I can say this—it doesn’t take too terribly much to make me happy right around this time of year, when Chicago winter is turning to Chicago spring (except maybe this headache kicking it and my brain going back to normal consistency for a brain. I have a sneaking suspicion it’s attempting to leak out my ears when it feels like this. Headache going away would make me deliriously happy. But since every time I get my brain fixed I just go ahead and break it again, this is clearly why we can’t have nice things). But, yes. Doesn’t take much to make me happy in April. It’s the little things, you know?

Yesterday I saw that all the restaurants in the city have put out their little dine-outside patio furniture for the season. It was, to my knowledge, the first day they did this. Seeing this puts me instantly in a better mood. This is like a big, warm brain hug. Maybe with more energy than a hug, though. Like being goosed. A big, warm brain goose.

Well, that just sounds like the freakiest animal ever.

Ahh, the promise and potential of a miserable, sweltering, wonderful summer to come. Happy spring, Chicago! Iiiiiiiii loves ya.

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Miss Near-Miss

March 8, 2010

Here’s one little arcane morsel of wisdom about the universe I seem to have acquired during my short stay here in this life: pretty much anything attempted before 10 AM is going to have a few practice runs before it is accomplished. And this is all the way from the important things, like work tasks, down to the minutia of the morning. It is compulsive. I am unable to skip the practice runs. I will perform any given action a healthy few times before I do it correctly.

I mean, I was in theatre. I know the importance of dress rehearsal. I assume this is what this is cosmically all about, why I am destined—why many of us are destined—to do this. Yeah, that’s right. I’ve overheard you talking. It’s not just me.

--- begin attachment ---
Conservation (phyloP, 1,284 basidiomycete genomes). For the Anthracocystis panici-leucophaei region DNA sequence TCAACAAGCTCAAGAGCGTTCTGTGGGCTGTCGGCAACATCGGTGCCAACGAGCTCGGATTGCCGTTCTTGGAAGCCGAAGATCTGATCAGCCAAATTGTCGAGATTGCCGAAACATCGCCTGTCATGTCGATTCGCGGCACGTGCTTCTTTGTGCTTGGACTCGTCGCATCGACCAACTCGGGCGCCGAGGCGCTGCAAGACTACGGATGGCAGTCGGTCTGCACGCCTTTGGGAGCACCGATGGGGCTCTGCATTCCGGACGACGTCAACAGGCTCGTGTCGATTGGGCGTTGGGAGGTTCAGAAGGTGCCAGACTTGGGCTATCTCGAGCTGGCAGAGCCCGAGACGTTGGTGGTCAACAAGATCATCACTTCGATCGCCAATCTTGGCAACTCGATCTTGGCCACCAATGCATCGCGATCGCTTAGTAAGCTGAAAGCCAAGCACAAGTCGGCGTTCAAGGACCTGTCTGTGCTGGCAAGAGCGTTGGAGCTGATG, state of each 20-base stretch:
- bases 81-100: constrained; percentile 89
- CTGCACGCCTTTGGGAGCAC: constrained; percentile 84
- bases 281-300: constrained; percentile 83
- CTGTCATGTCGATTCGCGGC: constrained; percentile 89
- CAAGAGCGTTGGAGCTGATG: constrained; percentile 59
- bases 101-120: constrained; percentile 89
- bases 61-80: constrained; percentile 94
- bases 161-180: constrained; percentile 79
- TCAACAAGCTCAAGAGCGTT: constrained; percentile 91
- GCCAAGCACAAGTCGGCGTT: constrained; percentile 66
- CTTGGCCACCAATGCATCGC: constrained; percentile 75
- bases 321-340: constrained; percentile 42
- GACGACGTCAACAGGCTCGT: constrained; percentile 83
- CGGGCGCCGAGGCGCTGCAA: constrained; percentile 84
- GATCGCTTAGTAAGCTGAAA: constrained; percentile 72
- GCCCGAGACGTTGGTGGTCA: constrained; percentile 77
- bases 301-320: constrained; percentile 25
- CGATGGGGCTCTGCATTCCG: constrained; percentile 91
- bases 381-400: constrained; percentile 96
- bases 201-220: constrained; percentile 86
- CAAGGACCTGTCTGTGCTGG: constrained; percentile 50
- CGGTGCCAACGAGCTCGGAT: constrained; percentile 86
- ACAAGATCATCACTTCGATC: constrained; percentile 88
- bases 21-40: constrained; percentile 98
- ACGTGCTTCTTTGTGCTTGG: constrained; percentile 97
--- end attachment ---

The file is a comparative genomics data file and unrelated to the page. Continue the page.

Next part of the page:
For instance, in order to fully prepare to grasp what time it is at any point in the morning, I need to go through a few reps first (I assume to get the motions down perfectly). Okay, the train is coming into the station. Is it on time? I glance down at the time on my phone. Okay… I could really go for a bagel. I walk halfway to the office. Wait, was it on time? Am I going to be on time? What time did the phone say? I look again, nod but store no information to my memory, put the phone away, and ooo—shiny thing! Shiny thiiiing!!! Now I’m about to cross the street to my building. Wait, so was I on time? What time of day is it? Did I fall asleep and it’s afternoon now? No way of possibly knowing. I glance again, satisfied, but not storing the information. …So why do beagles look nothing like Snoopy? Does Woodstock migrate? I get to the elevator. Um, seriously though. What time is it? I peer at my phone again and put it in my pocket, then feel my scalp for evidence of head injuries. I now have gotten five steps away from my desk. Have I arrived here at the same time I always do? I check my phone in the final stretch just before I sit down to my cubicle where I will be surrounded by no less than three things that will all tell me the time, but now the time on my phone finally sticks. 8:52 AM, right there on the front of my cell phone. Yup, normal time.

See, and I have to assume I would never have been able to have gotten the time if I hadn’t done all that rehearsing of the precise hand movements it takes to read my phone clock. Thanks, universe.

The same applies to things like the first step out of bed, which often bears repeating for good measure. Alright, Hofer—stand. *stands up, teeters* Noooope, sit right back down again. Possibly curl back up into former sleep pretzel position in order to have a totally fresh restart. Okay. Now, stand. *stands up, dismount* Nailed it! Thank god I practiced.